Ceres' Geological Activity, Ice Revealed in New Research
Jet Propulsion Laboratory
September 1, 2016

A lonely 3-mile-high (5-kilometer-high) mountain on Ceres is likely volcanic 
in origin, and the dwarf planet may have a weak, temporary atmosphere. 
These are just two of many new insights about Ceres from NASA's Dawn mission 
published this week in six papers in the journal Science.

"Dawn has revealed that Ceres is a diverse world that clearly had geological 
activity in its recent past," said Chris Russell, principal investigator 
of the Dawn mission, based at the University of California, Los Angeles.

A Temporary Atmosphere

A surprising finding emerged in the paper led by Russell: Dawn may have 
detected a weak, temporary atmosphere. Dawn's gamma ray and neutron (GRaND) 
detector observed evidence that Ceres had accelerated electrons from the 
solar wind to very high energies over a period of about six days. In theory, 
the interaction between the solar wind's energetic particles and atmospheric 
molecules could explain the GRaND observations.

A temporary atmosphere would be consistent with the water vapor the Herschel 
Space Observatory detected at Ceres in 2012-2013. The electrons that GRaND 
detected could have been produced by the solar wind hitting the water 
molecules that Herschel observed, but scientists are also looking into 
alternative explanations.

"We're very excited to follow up on this and the other discoveries about 
this fascinating world," Russell said.

Ahuna Mons as a Cryovolcano

Ahuna Mons is a volcanic dome unlike any seen elsewhere in the solar system, 
according to a new analysis led by Ottaviano Ruesch of NASA's Goddard 
Space Flight Center, Greenbelt, Maryland, and the Universities Space Research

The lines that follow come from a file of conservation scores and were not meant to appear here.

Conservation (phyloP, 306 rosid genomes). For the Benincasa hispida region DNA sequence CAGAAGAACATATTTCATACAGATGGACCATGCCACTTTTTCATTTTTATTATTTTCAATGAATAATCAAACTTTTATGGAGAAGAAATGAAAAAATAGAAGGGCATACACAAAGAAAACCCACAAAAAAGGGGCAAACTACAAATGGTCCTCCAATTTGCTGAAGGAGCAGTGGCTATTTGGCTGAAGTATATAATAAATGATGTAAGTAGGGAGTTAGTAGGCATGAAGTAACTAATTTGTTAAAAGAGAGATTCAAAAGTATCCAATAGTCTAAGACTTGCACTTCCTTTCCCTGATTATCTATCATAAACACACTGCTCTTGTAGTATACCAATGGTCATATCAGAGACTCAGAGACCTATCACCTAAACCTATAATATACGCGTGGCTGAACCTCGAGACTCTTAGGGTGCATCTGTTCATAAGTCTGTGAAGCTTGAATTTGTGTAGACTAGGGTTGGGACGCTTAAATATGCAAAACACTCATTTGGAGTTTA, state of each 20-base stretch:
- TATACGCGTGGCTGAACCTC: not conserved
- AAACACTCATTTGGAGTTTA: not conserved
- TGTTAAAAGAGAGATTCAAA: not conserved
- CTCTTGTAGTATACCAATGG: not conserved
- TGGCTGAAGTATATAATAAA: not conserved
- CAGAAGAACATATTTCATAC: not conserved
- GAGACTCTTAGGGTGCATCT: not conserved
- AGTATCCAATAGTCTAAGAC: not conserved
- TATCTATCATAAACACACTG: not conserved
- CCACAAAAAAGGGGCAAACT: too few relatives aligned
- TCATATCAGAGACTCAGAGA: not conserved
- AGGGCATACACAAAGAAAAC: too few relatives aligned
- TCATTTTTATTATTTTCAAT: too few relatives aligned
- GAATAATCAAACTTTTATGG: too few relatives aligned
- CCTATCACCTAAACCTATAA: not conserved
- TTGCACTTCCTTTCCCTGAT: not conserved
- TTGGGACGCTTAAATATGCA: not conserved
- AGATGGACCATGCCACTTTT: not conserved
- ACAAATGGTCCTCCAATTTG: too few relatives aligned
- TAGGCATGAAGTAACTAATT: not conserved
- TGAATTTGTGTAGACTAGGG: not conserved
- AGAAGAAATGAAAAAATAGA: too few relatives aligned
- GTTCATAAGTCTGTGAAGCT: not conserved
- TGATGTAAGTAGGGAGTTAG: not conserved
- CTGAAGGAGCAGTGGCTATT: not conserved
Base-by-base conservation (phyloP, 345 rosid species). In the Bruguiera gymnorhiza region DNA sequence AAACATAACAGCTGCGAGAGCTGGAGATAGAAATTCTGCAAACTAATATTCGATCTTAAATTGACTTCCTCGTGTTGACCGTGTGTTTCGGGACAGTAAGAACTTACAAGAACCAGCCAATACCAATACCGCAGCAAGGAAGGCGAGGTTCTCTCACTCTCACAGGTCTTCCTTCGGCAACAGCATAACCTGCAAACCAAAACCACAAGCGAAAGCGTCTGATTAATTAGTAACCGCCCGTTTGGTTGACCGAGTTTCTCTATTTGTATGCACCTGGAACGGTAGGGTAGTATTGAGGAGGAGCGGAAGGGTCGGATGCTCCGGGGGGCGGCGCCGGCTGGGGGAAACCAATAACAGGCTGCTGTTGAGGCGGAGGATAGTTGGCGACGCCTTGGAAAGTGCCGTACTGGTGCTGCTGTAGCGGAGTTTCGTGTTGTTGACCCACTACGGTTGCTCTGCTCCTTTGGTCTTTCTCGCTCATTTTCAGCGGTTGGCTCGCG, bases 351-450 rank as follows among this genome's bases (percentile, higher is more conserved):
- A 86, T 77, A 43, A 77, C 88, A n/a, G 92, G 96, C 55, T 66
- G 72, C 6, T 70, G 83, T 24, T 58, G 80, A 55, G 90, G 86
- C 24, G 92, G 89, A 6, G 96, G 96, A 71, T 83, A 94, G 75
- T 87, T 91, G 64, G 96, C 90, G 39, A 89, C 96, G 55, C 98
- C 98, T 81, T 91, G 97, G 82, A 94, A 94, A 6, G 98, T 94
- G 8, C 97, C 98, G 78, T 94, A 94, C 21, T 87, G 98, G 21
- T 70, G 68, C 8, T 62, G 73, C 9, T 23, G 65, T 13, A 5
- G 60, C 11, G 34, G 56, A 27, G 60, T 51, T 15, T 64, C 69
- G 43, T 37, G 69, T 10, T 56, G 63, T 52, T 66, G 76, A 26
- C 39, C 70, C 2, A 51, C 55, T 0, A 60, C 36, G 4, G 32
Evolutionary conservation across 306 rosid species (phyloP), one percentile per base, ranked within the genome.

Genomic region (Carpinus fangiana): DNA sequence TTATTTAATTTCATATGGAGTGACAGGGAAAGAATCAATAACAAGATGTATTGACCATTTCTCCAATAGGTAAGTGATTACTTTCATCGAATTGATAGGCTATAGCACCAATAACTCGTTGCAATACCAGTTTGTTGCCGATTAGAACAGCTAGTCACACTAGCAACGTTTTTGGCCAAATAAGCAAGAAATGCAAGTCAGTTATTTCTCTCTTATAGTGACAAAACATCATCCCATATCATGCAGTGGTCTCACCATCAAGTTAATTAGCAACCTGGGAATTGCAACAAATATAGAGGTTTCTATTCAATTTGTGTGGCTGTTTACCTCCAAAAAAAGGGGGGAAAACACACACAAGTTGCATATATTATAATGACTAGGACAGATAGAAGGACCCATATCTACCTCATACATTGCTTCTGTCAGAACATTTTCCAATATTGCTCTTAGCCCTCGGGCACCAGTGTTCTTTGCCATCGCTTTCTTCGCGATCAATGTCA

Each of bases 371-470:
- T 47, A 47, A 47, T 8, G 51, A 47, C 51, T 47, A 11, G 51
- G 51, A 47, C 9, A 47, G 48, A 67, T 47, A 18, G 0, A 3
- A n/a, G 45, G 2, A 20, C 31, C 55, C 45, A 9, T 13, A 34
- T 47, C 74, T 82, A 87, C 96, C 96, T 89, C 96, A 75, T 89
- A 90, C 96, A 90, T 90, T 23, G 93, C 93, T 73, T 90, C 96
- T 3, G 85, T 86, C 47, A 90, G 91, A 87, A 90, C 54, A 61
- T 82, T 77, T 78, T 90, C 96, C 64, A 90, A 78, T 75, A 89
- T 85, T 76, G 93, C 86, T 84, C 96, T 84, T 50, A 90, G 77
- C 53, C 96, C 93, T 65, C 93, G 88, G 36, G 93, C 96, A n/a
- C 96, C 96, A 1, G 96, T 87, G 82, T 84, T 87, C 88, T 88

Association. Ruesch and colleagues studied formation models of volcanic 
domes, 3-D terrain maps and images from Dawn, as well as analogous geological 
features elsewhere in our solar system. This led to the conclusion that 
the lonely mountain is likely volcanic in nature. Specifically, it would 
be a cryovolcano -- a volcano that erupts a liquid made of volatiles such 
as water, instead of silicates. "This is the only known example of a 
that potentially formed from a salty mud mix, and that formed in the 
recent past," Ruesch said.

For more details on this study, see:

Ceres: Between a Rocky and Icy Place

While Ahuna Mons may have erupted liquid water in the past, Dawn has detected 
water in the present, as described in a study led by Jean-Philippe Combe 
of the Bear Fight Institute, Winthrop, Washington. Combe and colleagues 
used Dawn's visible and infrared mapping spectrometer (VIR) to detect 
probable water ice at Oxo Crater, a small, bright, sloped depression at 
mid-latitudes on Ceres.

Exposed water-ice is rare on Ceres, but the low density of Ceres, the 
impact-generated flows and the very existence of Ahuna Mons suggest that 
Ceres' crust does contain a significant component of water-ice. This is 
consistent with a study of Ceres' diverse geological features led by Harald 
Hiesinger of the Westfälische Wilhelms-Universität, Münster, Germany. 
The diversity of geological features on Ceres is further explored in a 
study led by Debra Buczkowski of the Johns Hopkins Applied Physics Laboratory, 
Laurel, Maryland.

Impact craters are clearly the most abundant geological feature on Ceres, 
and their different shapes help tell the intricate story of Ceres' past. 
Craters that are roughly polygonal -- that is, shapes bounded by straight 
lines -- hint that Ceres' crust is heavily fractured. In addition, several 
Cerean craters have patterns of visible fractures on their floors.